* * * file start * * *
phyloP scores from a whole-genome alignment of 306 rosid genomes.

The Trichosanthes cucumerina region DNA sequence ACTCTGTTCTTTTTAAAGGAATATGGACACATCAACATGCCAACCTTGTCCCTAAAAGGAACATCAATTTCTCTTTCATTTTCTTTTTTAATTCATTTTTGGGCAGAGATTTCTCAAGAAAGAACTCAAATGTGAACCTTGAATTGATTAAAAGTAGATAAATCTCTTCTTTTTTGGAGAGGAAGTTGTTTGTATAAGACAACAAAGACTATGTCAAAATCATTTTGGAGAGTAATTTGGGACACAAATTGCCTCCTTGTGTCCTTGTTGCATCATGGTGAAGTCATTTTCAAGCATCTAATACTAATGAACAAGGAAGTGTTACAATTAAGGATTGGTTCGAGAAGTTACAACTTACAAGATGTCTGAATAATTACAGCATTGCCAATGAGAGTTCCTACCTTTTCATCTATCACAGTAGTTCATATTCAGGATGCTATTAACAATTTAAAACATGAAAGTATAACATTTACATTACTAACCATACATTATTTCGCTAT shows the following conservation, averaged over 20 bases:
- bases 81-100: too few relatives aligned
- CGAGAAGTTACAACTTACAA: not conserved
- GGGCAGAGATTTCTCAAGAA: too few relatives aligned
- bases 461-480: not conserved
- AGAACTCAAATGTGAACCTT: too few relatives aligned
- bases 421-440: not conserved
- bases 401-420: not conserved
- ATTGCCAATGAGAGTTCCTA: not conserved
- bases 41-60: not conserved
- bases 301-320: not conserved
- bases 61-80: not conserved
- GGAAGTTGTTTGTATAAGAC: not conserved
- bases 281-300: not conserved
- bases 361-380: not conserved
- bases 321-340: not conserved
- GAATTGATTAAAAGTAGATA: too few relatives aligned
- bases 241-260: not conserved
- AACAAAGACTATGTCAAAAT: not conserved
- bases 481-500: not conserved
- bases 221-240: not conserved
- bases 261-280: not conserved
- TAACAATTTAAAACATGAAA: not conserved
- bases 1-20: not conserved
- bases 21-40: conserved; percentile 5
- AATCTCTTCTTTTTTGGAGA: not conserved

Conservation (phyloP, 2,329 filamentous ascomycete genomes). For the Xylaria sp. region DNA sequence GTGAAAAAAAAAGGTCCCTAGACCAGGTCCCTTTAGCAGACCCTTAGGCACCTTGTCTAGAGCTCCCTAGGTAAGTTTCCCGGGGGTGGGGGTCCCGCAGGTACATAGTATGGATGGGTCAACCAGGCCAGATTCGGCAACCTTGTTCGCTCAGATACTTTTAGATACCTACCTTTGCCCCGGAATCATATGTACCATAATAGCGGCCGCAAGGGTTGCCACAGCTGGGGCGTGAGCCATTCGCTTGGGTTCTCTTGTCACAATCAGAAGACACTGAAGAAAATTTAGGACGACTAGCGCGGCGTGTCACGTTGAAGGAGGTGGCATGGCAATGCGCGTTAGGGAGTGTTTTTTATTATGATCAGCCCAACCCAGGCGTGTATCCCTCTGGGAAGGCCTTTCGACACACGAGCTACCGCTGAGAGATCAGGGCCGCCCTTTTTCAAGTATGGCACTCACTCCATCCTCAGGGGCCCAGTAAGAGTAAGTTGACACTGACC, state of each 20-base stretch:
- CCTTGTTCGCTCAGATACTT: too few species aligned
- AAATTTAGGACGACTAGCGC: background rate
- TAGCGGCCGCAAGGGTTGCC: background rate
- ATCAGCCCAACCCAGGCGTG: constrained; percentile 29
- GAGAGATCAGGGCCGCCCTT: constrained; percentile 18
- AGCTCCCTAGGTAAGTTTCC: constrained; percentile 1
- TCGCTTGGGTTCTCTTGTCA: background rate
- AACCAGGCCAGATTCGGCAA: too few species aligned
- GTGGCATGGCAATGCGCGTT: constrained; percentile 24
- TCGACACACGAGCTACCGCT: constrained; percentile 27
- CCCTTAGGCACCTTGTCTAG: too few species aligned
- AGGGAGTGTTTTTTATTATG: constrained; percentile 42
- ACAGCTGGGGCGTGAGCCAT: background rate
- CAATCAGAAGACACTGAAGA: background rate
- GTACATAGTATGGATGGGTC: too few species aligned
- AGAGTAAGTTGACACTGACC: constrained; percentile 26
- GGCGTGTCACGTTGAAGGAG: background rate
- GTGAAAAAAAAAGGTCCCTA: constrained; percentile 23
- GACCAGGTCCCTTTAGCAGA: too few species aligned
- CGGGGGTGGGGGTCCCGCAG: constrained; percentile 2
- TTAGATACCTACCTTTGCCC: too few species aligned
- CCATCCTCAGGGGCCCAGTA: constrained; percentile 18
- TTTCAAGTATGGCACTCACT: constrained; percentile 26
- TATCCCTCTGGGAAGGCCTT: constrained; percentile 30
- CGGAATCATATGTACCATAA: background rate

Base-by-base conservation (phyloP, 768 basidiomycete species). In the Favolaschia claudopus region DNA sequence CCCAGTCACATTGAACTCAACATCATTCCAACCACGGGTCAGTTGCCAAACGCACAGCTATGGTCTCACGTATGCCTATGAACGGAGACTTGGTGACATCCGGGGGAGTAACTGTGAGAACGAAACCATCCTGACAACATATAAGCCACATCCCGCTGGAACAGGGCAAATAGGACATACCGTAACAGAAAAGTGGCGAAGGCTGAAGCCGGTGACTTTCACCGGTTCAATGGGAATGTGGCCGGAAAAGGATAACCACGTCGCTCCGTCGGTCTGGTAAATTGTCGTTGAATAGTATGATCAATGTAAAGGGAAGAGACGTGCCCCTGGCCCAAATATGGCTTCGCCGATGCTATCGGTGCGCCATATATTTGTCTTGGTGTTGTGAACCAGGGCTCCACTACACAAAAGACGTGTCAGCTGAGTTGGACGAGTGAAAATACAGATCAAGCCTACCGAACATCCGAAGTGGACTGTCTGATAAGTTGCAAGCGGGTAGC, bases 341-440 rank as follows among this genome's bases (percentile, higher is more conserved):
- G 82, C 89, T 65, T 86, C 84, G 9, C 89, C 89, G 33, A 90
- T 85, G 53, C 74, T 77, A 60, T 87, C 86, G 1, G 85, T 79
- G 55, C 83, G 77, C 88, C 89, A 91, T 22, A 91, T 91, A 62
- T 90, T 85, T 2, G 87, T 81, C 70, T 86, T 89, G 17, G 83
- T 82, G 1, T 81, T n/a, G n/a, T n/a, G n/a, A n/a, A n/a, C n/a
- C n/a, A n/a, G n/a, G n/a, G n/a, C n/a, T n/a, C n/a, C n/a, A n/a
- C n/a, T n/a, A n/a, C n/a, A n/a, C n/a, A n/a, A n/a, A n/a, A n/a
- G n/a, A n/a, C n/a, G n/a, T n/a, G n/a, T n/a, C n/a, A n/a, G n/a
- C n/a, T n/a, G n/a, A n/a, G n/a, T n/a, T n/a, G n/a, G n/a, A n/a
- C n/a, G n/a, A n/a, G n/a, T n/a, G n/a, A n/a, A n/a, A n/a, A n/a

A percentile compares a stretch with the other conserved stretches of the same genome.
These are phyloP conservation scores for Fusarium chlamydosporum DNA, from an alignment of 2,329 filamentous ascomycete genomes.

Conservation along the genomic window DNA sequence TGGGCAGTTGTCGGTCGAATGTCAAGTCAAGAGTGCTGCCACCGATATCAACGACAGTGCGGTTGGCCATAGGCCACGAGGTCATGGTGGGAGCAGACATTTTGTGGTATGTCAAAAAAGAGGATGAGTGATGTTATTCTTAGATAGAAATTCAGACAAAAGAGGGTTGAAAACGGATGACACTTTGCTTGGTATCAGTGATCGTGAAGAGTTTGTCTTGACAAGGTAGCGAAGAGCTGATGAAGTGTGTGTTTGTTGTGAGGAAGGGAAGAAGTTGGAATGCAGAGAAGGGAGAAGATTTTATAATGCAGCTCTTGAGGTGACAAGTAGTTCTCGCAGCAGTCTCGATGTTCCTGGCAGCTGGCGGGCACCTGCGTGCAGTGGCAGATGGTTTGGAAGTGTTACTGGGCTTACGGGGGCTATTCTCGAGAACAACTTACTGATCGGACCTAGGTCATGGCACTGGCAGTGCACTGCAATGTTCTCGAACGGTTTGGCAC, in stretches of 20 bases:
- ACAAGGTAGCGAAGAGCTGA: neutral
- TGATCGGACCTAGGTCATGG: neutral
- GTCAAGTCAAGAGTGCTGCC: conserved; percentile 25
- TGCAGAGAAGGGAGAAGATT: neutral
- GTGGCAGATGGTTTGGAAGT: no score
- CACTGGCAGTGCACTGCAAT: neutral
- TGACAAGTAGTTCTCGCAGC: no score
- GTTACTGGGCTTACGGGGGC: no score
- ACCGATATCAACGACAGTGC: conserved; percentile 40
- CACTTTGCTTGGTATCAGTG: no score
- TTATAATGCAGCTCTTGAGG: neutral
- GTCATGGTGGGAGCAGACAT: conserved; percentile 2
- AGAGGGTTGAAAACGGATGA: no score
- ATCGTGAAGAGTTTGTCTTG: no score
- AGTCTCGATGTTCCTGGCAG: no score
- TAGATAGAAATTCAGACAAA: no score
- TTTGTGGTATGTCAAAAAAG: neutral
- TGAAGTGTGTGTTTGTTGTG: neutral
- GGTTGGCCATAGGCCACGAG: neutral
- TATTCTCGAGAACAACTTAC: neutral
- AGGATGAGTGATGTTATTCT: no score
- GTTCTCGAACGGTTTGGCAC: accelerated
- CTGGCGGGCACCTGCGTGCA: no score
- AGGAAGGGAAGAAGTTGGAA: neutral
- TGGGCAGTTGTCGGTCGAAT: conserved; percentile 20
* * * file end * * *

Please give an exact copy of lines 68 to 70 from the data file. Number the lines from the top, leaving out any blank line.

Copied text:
- ACAAGGTAGCGAAGAGCTGA: neutral
- TGATCGGACCTAGGTCATGG: neutral
- GTCAAGTCAAGAGTGCTGCC: conserved; percentile 25